Second Hand Declarations
The Second Hand bids under two totally dissimilar conditions. The
Dealer of necessity has declared and, either by a call of one Spade,
shown comparative weakness, or, by an offensive declaration, given
evidence of strength.
It is obvious that whether the Dealer be strong or weak materially
affects the question of how the Second Hand should bid, as it makes
quite a variation in the number of tricks he has the right to expect to
find in his partner's hand. This, however, is not the only, and,
possibly, not the most important difference.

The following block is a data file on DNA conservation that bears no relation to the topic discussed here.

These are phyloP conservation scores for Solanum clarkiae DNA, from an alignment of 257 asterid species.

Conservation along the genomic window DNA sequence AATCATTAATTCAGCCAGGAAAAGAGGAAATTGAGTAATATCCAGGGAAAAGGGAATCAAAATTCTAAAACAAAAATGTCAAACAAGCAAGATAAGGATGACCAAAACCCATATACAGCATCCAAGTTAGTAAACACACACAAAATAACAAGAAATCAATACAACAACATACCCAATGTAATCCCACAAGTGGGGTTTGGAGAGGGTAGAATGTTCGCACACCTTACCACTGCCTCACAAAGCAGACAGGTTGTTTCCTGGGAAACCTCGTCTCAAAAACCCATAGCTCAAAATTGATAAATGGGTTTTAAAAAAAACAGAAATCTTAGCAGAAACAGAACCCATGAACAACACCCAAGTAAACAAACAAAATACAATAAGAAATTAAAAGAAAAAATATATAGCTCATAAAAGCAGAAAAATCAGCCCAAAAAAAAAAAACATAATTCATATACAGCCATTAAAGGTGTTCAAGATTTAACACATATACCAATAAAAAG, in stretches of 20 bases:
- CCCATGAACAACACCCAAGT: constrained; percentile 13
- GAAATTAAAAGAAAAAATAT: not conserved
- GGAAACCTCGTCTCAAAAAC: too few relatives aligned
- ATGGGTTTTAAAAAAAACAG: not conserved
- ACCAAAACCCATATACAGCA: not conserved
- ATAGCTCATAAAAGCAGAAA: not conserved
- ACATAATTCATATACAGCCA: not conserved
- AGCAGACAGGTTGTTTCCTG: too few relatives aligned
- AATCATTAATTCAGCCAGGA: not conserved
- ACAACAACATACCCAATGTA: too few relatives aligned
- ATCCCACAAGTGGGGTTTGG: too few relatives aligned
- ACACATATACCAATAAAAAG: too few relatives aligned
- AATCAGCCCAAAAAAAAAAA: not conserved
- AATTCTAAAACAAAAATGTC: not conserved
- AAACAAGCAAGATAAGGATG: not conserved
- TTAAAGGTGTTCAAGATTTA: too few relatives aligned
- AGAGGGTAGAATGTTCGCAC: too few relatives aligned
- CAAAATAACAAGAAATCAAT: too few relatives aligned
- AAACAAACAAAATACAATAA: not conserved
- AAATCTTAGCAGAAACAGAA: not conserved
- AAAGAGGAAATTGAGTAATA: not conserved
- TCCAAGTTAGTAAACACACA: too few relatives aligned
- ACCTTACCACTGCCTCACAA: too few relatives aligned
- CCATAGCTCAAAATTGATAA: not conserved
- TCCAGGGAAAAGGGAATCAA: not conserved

When the Dealer has called one Spade, it is practically certain, should
the Second Hand pass, that he will have another opportunity to enter
the bidding. When, however, the Dealer has declared a suit or No-trump,
it is possible, if the Second Hand fail to declare, that no other bid
will be made, and the declaration of the Dealer will stand.
It is, therefore, readily seen that, in the first case, the Second Hand
is making an initial declaration; in the other, a forced bid.
Next: Bidding Over One Spade
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